Later in the class, we talked about people who make themselves out of fictions or develop their own madness, Quixotic (kee-oh-tee). And we talked about how when we are writing, we have to remember where we come from (though we don't necessarily have to write about ourselves).
Literature for Children and Young Adults
Readings: 'Little Red Riding Hood' by Charles Perrault, 'Little Red Cap' by the Brothers Grimm, and 'Little Red Riding Hood and the Wolf' by Roald Dahl.
If you didn't guess by the reading list, this week we were studying fairy tales, specifically Little Red Riding Hood. The thing about fairy tales is that they were not originally told for children, and what we know as 'fairy tales' today are merely adaptions of stories that were first made for adults. The point of us looking at all three different versions of Little Red Riding Hood listed above was to see how children, specifically little girls, were portrayed over the different periods of time when each of these stories were written.
Before we nosedived into the analysis of these three LRRH stories, we took a look at the conventions of a fairy tale. Settings: forest, castle, cottage, village, etc. Characters: peasants and royalty, magical/mythical folk, talking animals, etc. Iconography: glass slipper, spinning wheel, red apple, red hooded cloak, etc. Narrative elements: minimal detail, flat characters, repetitions (in 3s), happy endings (in the children adaptions) etc. Then of course we have the element of story: a full sequence of events in 'natural' order and duration, and plot: a pattern of events/situations arranged to emphasise (cause and effect) relationships and to evoke certain emotions. We took a look at these conventions in relation to LRRH. The setting inside the forest on her way to grandma's house is a metaphor for danger and we can easily place Red, Grandma, the Big Bad Wolf, and the Huntsman into the six character roles: Giver/receiver, subject/object, and helper/opponent. In fairy tales, there is binary opposition, where everything is set in pairs of opposite and there is no overlapping between good and evil. We also talked about sexism and gender roles in texts like fairy tale; how the women always need saving by men (Little Red and Grandma), and there are two types of men, the ones who save you (the Huntsman) and the ones you need saving from (the Big Bad Wolf). Little Red becomes less helpless (and more violent) in the more recently written versions of the story.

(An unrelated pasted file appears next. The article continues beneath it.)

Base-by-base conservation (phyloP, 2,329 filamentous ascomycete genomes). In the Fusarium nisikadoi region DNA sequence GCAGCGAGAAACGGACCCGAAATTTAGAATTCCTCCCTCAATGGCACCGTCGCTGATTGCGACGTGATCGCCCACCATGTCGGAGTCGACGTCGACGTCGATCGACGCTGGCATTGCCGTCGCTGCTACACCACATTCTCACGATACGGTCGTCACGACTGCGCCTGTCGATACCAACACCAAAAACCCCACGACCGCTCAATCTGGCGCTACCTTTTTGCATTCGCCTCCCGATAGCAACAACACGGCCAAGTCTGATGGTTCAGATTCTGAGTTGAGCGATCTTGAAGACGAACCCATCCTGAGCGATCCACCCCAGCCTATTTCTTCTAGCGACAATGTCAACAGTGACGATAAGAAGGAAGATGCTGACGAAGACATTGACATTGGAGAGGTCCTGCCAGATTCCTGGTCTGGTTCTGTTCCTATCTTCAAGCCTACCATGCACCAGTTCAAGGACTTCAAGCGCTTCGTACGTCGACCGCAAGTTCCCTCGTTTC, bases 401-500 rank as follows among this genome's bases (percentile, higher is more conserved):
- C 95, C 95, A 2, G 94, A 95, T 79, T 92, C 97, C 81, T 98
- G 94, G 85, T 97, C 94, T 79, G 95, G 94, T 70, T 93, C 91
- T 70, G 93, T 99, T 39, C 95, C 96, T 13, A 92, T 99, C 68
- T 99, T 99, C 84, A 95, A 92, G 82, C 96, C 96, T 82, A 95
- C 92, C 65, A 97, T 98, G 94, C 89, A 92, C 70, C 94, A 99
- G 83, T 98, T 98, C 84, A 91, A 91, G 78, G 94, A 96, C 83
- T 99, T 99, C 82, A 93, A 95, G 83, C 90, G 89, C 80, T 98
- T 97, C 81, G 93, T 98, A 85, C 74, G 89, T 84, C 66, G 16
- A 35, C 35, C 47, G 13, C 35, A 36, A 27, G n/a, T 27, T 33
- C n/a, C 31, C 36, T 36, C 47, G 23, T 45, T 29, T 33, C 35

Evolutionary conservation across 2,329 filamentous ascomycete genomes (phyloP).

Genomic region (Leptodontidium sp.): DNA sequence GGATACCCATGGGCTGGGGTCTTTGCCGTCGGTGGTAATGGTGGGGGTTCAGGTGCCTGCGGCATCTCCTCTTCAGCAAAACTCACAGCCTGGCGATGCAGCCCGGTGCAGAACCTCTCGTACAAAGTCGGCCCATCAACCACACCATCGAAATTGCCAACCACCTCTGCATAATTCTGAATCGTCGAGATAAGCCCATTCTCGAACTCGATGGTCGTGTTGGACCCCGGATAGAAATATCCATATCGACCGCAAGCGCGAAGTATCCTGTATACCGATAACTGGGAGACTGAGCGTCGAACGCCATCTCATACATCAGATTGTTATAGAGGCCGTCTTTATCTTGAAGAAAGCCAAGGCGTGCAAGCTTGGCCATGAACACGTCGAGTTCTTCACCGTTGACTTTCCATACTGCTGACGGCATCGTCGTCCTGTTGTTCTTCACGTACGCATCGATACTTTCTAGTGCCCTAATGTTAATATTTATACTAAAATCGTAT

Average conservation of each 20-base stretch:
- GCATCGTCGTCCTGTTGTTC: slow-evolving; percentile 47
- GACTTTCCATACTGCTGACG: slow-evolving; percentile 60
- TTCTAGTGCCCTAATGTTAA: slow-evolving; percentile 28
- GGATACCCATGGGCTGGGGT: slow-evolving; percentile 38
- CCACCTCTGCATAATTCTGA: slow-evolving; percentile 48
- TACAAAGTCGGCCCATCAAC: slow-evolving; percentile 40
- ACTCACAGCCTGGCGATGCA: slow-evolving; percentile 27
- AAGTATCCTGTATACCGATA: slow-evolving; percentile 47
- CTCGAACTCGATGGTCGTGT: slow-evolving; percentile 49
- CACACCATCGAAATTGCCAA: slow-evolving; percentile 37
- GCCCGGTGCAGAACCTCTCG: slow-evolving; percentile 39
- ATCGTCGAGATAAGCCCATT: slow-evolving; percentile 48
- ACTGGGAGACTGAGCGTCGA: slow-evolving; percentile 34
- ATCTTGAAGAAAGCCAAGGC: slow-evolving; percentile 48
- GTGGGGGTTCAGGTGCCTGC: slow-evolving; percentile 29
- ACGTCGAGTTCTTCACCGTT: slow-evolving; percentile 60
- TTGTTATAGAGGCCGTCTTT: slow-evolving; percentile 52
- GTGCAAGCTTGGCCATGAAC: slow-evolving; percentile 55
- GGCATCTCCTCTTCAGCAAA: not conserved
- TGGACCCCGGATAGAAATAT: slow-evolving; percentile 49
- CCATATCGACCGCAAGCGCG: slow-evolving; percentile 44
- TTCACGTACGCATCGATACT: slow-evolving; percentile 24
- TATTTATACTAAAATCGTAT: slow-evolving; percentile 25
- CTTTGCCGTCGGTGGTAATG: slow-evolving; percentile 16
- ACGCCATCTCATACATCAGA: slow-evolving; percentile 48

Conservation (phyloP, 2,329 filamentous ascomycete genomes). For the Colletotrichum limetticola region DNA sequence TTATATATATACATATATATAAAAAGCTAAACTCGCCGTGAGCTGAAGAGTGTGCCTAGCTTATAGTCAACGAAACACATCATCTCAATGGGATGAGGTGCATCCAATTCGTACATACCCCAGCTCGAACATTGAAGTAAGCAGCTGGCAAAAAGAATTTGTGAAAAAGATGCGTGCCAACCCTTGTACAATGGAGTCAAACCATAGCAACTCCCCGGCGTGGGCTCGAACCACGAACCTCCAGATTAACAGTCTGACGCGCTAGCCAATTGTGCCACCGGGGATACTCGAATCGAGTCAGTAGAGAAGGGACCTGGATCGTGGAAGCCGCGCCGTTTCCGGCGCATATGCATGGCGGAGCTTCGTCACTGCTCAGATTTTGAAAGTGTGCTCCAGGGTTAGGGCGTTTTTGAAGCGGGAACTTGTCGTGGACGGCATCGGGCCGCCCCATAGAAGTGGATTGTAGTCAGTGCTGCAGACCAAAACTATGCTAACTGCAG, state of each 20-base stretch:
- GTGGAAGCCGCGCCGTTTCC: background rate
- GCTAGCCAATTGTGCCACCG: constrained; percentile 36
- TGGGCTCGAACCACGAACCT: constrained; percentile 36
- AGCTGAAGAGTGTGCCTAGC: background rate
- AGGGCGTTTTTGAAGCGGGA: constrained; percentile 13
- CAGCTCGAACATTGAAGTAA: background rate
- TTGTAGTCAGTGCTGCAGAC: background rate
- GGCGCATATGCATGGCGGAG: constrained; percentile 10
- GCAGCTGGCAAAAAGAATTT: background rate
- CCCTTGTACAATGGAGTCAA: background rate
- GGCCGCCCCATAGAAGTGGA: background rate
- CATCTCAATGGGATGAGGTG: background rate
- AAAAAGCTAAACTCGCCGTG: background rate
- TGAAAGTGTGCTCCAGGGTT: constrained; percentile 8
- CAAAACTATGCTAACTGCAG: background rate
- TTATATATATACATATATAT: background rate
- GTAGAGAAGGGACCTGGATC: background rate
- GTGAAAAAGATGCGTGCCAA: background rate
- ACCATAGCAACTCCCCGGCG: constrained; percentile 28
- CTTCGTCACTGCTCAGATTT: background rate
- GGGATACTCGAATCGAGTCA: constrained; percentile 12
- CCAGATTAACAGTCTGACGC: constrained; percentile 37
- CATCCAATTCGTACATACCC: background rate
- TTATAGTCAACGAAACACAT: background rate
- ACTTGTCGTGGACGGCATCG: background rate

Creative Nonfiction: The Personal Essay
Readings: 'Putting Yourself on the Line: Autobiography, Memoir, and Personal Essay' by P Gerard, 'The Art of the Dumb Question' by H Garner, 'Introduction' by I Glass, and 'Beauty: When the Other Dancer is the Self' by A Walker.
This week was focused on writing about the self. The point of personal essays and memoirs and autobiographies is that we are trying to make what interests us resonate with others. In the words of Philip Gerard, "The best personal essays are usually about the self in relation to a world beyond the self."
When we analysed the readings above, we did so with Huxley's three poles in mind. Huxley's three poles are three different ways of writing: personal and autobiographical; objective, factual, concrete-particular; and abstract-universal. Our goal when we are writing, especially a creative nonfiction personal essay, is to make the transitions between these three types of writing seamless so that it doesn't distract the reader.
That concludes classes for this week. What are your thoughts on the genre vs literary fiction debate? Which class are you most interested in? Have you got any lessons of your own to share?